Too many people are in denial or ignorance about how close death is, and get taken by surprise when they think it's still far off. They don't see the signs because they don't know what to look for, or what it looks like. Most people would rather not know anything about dying, and I don't blame them for that.
Even people who are in the business of dealing with people at the end of life are not always well-prepared when it's someone they love who is dying. These people need non-judgmental support. They have to go through it in their own way, and we can't possibly understand the path they traveled in order to arrive at their world view. We can only run in our own shoes.
But it doesn't matter what I think. What does matter is that the dying person gets their say, and that things are carried out on their terms, as much as possible. I just keep my mouth shut and carry on with my work, preserving the person's available options until they make a decision, as long as there is nothing that is going to cause harm to them.
Right now it's hard to imagine dying when spring is everywhere. I think that when I reach the finish line, I'd like to die in November or December, when it's cold and gray and the leaves are turning brown and crunchy, and there isn't a lot of nice weather to look forward to for a while.
I don't want to be buried in a cemetery, where my headstone would be lost among the crowds. I'd rather have my ashes scattered by people who knew me and where I'd want to be. At this point I'm torn betweeen Devil's Cornfield in Death Valley, and the slopes of Mt. Silverheels behind our cabin. But that could change someday.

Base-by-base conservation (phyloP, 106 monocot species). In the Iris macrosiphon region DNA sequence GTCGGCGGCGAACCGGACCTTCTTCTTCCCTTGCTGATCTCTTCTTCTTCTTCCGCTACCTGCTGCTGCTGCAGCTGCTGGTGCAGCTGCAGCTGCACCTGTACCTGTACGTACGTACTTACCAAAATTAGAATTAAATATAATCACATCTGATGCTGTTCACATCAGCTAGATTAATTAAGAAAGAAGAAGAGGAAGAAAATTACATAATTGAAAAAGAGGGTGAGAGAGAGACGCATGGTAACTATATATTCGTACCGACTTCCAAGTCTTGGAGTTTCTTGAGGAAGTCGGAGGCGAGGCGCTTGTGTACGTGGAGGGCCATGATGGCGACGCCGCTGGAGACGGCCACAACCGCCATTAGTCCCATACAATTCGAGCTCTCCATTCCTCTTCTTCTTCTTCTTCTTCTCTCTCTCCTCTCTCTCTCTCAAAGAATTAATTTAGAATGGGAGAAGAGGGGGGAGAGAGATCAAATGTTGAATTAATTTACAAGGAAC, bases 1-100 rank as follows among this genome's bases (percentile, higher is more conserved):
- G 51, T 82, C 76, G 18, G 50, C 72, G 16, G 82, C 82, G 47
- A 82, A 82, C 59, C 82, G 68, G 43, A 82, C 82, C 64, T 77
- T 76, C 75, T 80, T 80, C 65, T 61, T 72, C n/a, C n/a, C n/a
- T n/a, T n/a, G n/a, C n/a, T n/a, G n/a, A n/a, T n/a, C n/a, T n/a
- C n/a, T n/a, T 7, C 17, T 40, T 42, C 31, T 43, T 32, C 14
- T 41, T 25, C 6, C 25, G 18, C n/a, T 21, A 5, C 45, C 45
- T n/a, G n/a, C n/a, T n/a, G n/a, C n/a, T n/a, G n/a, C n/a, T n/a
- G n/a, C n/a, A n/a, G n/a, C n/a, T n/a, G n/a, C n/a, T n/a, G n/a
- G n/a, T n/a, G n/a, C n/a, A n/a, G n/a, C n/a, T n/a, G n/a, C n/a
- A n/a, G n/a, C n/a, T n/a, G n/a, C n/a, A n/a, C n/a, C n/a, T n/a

When I was running in the cemetery last week, I saw a headstone that had a person's Ph.D. degree carved in next to their name. I don't think I've ever seen that before, but I wouldn't be surprised if it's common. I wondered if it was the person who died who wanted that on his grave, or if it was a family member who made that choice. Was that what the person wanted to be remembered for?
I also wondered if the aliens who land here in another couple of thousand years will know what a Ph.D. was. Will they care?
I hope I don't have any regrets when I die. What I do want to feel is that I lived my life as fully as I could have every single day, that I did the things that were meaningful to me, and that I am happy with the end result, even if it doesn't amount to something tangible to someone else. I feel like I do a good job of that. Money, toys and things really don't matter, they lose their meaning in death. Love is all that really matters at the end of life.
One thing's for sure, whatever you leave behind, whether it's money or things, it's only the wretched people who are left behind who will fight over the carcass, and that's sad. The thing that turns my stomach the most is when someone dies and the family members fight each other over what's left. I've seen that in happen my own family and that's why those people remain distant relatives.
When I reach the finish line, I won't have anything left. I hope I spend my last dollar on running shoes. Besides, I'll have to work until I croak to make ends meet, like most of my generation. That's okay, because I will have enjoyed the long adventure, and I'll be setting my own PR that no one else will ever beat.
In my own shoes.